“We all need psychological intervention to varying degrees. And through music, we seek to help the neediest people to overcome difficult circumstances and not drown in a sea of psychological crises,” she added.


Lebanese caught between old and new $100 banknotes

Lebanese caught between old and new $100 banknotes
Updated 27 min 32 sec ago

Lebanese caught between old and new $100 banknotes

Lebanese caught between old and new $100 banknotes
  • Banks and money changers deny taking commissions on old bills

BEIRUT: Lebanese money changers refusing to accept older $100 banknotes, known as “white notes,” is causing confusion, particularly after some people were charged an extra $5 fee for exchanging $100 white bills.

Dozens of customers flocked to banks to learn more about the news, especially since some of the white $100 notes were issued by banks.

A customer told Arab News: “Every Lebanese is keeping a stack of $100 bills in their home for when they need them the most since the banks confiscated our deposits, and no one dares to deposit a single dollar in the bank nowadays.”

He added: “I went to my bank to inquire about this new rule adopted by money changers. My daughter told me that one refused to exchange the $100 that she gave him, claiming it was an old edition and he had the right to take $5 as commission if she wanted to exchange it. Who gave them the right to do this? I, my wife and my children all work and we save whatever we make in dollars. Does this mean that our savings have become worthless?”

He said: “The bank manager told me that the problem is with money changers, not banks, since they do not have instructions to stop dealing with the old $100 bills; on the contrary, banks are using both the old and new editions. He suggested that I occasionally bring him $200 to $400, in exchange for which he would give me $50 bills until the issue with money changers is resolved.”

Over the past few days, the topic of “old, white” $100 and the “new, blue” $100 banknotes has dominated conversation.

Money transfer companies were also said to have refused to deal with the older notes. Some money changers have taken advantage of the ambiguity to impose a $10 fee for exchanging white $100 bills.

The confusion was said to said to have been stirred by one of the largest money shipping companies, shut down after it was subject to a judicial investigation into smuggling funds abroad after Oct. 17, 2019 — when the financial crisis hit Lebanon, and in light of which Banque du Liban froze transfers inside and outside Lebanon.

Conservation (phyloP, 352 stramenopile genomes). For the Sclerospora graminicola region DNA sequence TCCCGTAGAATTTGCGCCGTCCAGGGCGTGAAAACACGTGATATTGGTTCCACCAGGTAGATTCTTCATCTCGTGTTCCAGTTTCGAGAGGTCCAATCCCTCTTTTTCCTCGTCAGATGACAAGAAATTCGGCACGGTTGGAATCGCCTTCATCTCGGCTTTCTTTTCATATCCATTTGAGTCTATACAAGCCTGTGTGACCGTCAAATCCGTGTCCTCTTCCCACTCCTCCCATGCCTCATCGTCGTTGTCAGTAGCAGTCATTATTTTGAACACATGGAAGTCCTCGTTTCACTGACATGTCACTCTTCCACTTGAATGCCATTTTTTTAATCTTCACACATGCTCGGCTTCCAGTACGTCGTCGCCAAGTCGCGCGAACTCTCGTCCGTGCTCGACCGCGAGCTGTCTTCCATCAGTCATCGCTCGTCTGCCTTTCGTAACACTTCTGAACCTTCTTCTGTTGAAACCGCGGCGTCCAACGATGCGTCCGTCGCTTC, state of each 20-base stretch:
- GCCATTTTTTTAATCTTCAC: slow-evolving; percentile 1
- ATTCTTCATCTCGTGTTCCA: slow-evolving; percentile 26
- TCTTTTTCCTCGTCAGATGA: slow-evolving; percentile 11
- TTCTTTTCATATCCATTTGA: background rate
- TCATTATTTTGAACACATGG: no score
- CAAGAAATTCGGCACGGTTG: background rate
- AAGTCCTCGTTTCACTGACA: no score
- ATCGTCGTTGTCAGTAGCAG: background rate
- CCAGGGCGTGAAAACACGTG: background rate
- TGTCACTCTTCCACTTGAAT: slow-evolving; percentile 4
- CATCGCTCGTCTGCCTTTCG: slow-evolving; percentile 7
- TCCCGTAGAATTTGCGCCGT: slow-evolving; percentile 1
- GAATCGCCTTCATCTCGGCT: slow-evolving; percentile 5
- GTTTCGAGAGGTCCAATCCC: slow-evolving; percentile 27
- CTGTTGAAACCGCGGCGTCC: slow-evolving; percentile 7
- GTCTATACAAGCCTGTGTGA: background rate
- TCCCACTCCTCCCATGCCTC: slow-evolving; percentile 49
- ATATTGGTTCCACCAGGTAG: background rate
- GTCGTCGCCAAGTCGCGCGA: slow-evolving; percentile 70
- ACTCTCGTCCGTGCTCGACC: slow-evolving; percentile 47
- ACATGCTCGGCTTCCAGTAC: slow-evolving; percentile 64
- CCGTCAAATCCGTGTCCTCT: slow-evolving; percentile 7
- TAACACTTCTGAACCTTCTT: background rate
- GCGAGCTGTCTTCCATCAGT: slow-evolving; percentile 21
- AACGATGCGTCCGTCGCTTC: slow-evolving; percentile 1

Mahmoud Murad, former head of the Syndicate of Money Changers, told Arab News: “This fad has been circulating in the Lebanese financial market for about a week now. We do not know its source, nor who invented it. The problem is that people believe anything in Lebanon.”

He added: “People who come to my business to buy dollar bills only accept the blue-colored edition now. We, as money changers, are buying and selling both the old and new editions; nothing has changed.”

Murad said: “If the $100 notes are worn-out or torn, we buy them from people but never sell them again. Instead, we give them to shipping companies to return them to the US and replace them with brand-new ones.

“But everyone in Lebanon is now a money changer. The Lebanese, the Syrian, the Sri Lankan, the Bengali, the supermarket cashier, the butcher, all engage in exchanging money. Money changers should not be blamed for this.”

Murad said that the Syndicate of Money Changers met on Wednesday and stressed that all money changers follow legal and moral rules when dealing with customers.

However, Banque du Liban revealed in a statement on Wednesday that “some banks and money changers have charged fees for exchanging $100 banknotes, claiming that they are outdated.”

It added: “The specifications of valid $100 notes are determined by the Bureau of Engraving and Printing, an agency affiliated with the US Treasury,” noting: “BDL alone determines the specifications of valid Lebanese currency.”

The US Embassy in Lebanon also stated on Wednesday that “it is US government policy that all designs of Federal Reserve notes remain legal tender, or legally valid for payments, regardless of when they were issued. This policy includes all denominations of Federal Reserve notes, from 1914 to present.”

Meanwhile, the Association of Banks in Lebanon announced that “after the great controversy surrounding some money changers taking commissions on old $100 bills, ABL would like to clarify that Lebanese banks deal with banknotes without any amendment to existing procedures. No additional fee is charged for accepting white $100 banknotes.”